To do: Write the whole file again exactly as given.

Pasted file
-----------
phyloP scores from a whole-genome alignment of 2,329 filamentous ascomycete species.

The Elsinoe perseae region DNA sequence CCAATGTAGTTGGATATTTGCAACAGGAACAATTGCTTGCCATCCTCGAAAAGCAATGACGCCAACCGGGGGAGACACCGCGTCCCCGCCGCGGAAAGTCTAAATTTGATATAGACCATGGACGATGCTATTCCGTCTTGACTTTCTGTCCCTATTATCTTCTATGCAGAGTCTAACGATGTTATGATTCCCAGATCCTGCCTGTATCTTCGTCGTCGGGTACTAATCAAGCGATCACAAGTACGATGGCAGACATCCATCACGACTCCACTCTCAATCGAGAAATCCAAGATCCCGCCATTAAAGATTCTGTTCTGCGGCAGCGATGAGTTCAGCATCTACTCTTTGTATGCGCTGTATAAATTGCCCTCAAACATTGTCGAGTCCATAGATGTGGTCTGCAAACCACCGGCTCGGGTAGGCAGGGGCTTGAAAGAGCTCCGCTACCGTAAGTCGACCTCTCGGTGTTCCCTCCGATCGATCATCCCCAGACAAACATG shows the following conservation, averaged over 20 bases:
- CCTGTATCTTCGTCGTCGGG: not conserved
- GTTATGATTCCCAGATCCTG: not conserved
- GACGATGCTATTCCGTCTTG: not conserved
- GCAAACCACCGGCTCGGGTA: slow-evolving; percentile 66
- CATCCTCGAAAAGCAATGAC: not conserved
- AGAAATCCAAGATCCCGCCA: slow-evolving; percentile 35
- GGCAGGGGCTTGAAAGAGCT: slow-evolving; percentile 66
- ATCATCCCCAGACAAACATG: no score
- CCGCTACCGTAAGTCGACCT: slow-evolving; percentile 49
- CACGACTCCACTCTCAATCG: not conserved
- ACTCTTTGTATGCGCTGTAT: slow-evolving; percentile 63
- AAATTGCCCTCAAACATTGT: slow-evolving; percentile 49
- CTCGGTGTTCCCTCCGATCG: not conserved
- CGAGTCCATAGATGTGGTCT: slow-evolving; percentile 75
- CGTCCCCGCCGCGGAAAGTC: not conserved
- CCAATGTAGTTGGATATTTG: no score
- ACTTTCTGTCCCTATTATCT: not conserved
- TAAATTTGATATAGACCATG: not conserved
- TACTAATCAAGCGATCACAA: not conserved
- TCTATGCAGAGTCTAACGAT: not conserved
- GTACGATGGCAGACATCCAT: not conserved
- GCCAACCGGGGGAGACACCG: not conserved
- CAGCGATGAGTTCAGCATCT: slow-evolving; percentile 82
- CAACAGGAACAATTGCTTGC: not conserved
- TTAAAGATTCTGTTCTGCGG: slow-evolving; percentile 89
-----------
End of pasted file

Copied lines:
phyloP scores from a whole-genome alignment of 2,329 filamentous ascomycete species.

The Elsinoe perseae region DNA sequence CCAATGTAGTTGGATATTTGCAACAGGAACAATTGCTTGCCATCCTCGAAAAGCAATGACGCCAACCGGGGGAGACACCGCGTCCCCGCCGCGGAAAGTCTAAATTTGATATAGACCATGGACGATGCTATTCCGTCTTGACTTTCTGTCCCTATTATCTTCTATGCAGAGTCTAACGATGTTATGATTCCCAGATCCTGCCTGTATCTTCGTCGTCGGGTACTAATCAAGCGATCACAAGTACGATGGCAGACATCCATCACGACTCCACTCTCAATCGAGAAATCCAAGATCCCGCCATTAAAGATTCTGTTCTGCGGCAGCGATGAGTTCAGCATCTACTCTTTGTATGCGCTGTATAAATTGCCCTCAAACATTGTCGAGTCCATAGATGTGGTCTGCAAACCACCGGCTCGGGTAGGCAGGGGCTTGAAAGAGCTCCGCTACCGTAAGTCGACCTCTCGGTGTTCCCTCCGATCGATCATCCCCAGACAAACATG shows the following conservation, averaged over 20 bases:
- CCTGTATCTTCGTCGTCGGG: not conserved
- GTTATGATTCCCAGATCCTG: not conserved
- GACGATGCTATTCCGTCTTG: not conserved
- GCAAACCACCGGCTCGGGTA: slow-evolving; percentile 66
- CATCCTCGAAAAGCAATGAC: not conserved
- AGAAATCCAAGATCCCGCCA: slow-evolving; percentile 35
- GGCAGGGGCTTGAAAGAGCT: slow-evolving; percentile 66
- ATCATCCCCAGACAAACATG: no score
- CCGCTACCGTAAGTCGACCT: slow-evolving; percentile 49
- CACGACTCCACTCTCAATCG: not conserved
- ACTCTTTGTATGCGCTGTAT: slow-evolving; percentile 63
- AAATTGCCCTCAAACATTGT: slow-evolving; percentile 49
- CTCGGTGTTCCCTCCGATCG: not conserved
- CGAGTCCATAGATGTGGTCT: slow-evolving; percentile 75
- CGTCCCCGCCGCGGAAAGTC: not conserved
- CCAATGTAGTTGGATATTTG: no score
- ACTTTCTGTCCCTATTATCT: not conserved
- TAAATTTGATATAGACCATG: not conserved
- TACTAATCAAGCGATCACAA: not conserved
- TCTATGCAGAGTCTAACGAT: not conserved
- GTACGATGGCAGACATCCAT: not conserved
- GCCAACCGGGGGAGACACCG: not conserved
- CAGCGATGAGTTCAGCATCT: slow-evolving; percentile 82
- CAACAGGAACAATTGCTTGC: not conserved
- TTAAAGATTCTGTTCTGCGG: slow-evolving; percentile 89